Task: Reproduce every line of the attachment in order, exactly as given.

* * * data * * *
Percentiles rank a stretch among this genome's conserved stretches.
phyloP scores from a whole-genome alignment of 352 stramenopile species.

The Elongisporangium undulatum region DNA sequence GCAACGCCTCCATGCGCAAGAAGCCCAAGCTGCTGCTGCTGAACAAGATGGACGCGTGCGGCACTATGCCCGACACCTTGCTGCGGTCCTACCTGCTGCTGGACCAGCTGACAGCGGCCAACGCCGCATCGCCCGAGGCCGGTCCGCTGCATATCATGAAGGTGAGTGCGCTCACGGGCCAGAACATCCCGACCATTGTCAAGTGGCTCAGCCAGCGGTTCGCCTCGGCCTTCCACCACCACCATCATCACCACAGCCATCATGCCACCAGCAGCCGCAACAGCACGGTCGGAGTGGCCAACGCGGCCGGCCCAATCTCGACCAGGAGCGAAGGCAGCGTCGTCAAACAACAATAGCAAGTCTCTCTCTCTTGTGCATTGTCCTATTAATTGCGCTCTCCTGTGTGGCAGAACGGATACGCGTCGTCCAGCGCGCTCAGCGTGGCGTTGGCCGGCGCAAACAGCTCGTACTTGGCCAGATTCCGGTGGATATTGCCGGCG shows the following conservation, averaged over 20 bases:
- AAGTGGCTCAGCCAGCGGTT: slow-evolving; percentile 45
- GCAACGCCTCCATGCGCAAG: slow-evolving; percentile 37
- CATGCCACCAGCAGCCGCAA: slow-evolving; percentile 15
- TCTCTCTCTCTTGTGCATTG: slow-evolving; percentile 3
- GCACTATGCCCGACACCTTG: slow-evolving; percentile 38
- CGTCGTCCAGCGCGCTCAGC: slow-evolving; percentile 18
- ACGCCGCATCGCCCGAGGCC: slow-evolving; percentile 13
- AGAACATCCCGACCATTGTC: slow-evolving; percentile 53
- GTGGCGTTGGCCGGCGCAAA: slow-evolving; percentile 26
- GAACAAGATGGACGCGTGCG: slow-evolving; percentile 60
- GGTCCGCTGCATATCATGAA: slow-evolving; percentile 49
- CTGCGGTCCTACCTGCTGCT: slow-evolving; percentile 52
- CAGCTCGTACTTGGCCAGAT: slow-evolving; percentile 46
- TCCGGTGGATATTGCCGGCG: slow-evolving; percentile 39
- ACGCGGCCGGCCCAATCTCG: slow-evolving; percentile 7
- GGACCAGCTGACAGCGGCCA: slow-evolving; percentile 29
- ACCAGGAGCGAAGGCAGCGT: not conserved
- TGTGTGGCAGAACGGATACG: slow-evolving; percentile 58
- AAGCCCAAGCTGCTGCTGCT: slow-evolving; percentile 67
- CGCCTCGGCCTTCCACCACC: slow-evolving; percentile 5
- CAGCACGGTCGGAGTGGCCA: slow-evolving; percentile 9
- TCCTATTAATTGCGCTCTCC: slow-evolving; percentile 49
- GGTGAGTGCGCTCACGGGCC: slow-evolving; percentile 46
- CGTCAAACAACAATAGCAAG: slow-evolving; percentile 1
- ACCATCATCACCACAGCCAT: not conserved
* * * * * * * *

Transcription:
Percentiles rank a stretch among this genome's conserved stretches.
phyloP scores from a whole-genome alignment of 352 stramenopile species.

The Elongisporangium undulatum region DNA sequence GCAACGCCTCCATGCGCAAGAAGCCCAAGCTGCTGCTGCTGAACAAGATGGACGCGTGCGGCACTATGCCCGACACCTTGCTGCGGTCCTACCTGCTGCTGGACCAGCTGACAGCGGCCAACGCCGCATCGCCCGAGGCCGGTCCGCTGCATATCATGAAGGTGAGTGCGCTCACGGGCCAGAACATCCCGACCATTGTCAAGTGGCTCAGCCAGCGGTTCGCCTCGGCCTTCCACCACCACCATCATCACCACAGCCATCATGCCACCAGCAGCCGCAACAGCACGGTCGGAGTGGCCAACGCGGCCGGCCCAATCTCGACCAGGAGCGAAGGCAGCGTCGTCAAACAACAATAGCAAGTCTCTCTCTCTTGTGCATTGTCCTATTAATTGCGCTCTCCTGTGTGGCAGAACGGATACGCGTCGTCCAGCGCGCTCAGCGTGGCGTTGGCCGGCGCAAACAGCTCGTACTTGGCCAGATTCCGGTGGATATTGCCGGCG shows the following conservation, averaged over 20 bases:
- AAGTGGCTCAGCCAGCGGTT: slow-evolving; percentile 45
- GCAACGCCTCCATGCGCAAG: slow-evolving; percentile 37
- CATGCCACCAGCAGCCGCAA: slow-evolving; percentile 15
- TCTCTCTCTCTTGTGCATTG: slow-evolving; percentile 3
- GCACTATGCCCGACACCTTG: slow-evolving; percentile 38
- CGTCGTCCAGCGCGCTCAGC: slow-evolving; percentile 18
- ACGCCGCATCGCCCGAGGCC: slow-evolving; percentile 13
- AGAACATCCCGACCATTGTC: slow-evolving; percentile 53
- GTGGCGTTGGCCGGCGCAAA: slow-evolving; percentile 26
- GAACAAGATGGACGCGTGCG: slow-evolving; percentile 60
- GGTCCGCTGCATATCATGAA: slow-evolving; percentile 49
- CTGCGGTCCTACCTGCTGCT: slow-evolving; percentile 52
- CAGCTCGTACTTGGCCAGAT: slow-evolving; percentile 46
- TCCGGTGGATATTGCCGGCG: slow-evolving; percentile 39
- ACGCGGCCGGCCCAATCTCG: slow-evolving; percentile 7
- GGACCAGCTGACAGCGGCCA: slow-evolving; percentile 29
- ACCAGGAGCGAAGGCAGCGT: not conserved
- TGTGTGGCAGAACGGATACG: slow-evolving; percentile 58
- AAGCCCAAGCTGCTGCTGCT: slow-evolving; percentile 67
- CGCCTCGGCCTTCCACCACC: slow-evolving; percentile 5
- CAGCACGGTCGGAGTGGCCA: slow-evolving; percentile 9
- TCCTATTAATTGCGCTCTCC: slow-evolving; percentile 49
- GGTGAGTGCGCTCACGGGCC: slow-evolving; percentile 46
- CGTCAAACAACAATAGCAAG: slow-evolving; percentile 1
- ACCATCATCACCACAGCCAT: not conserved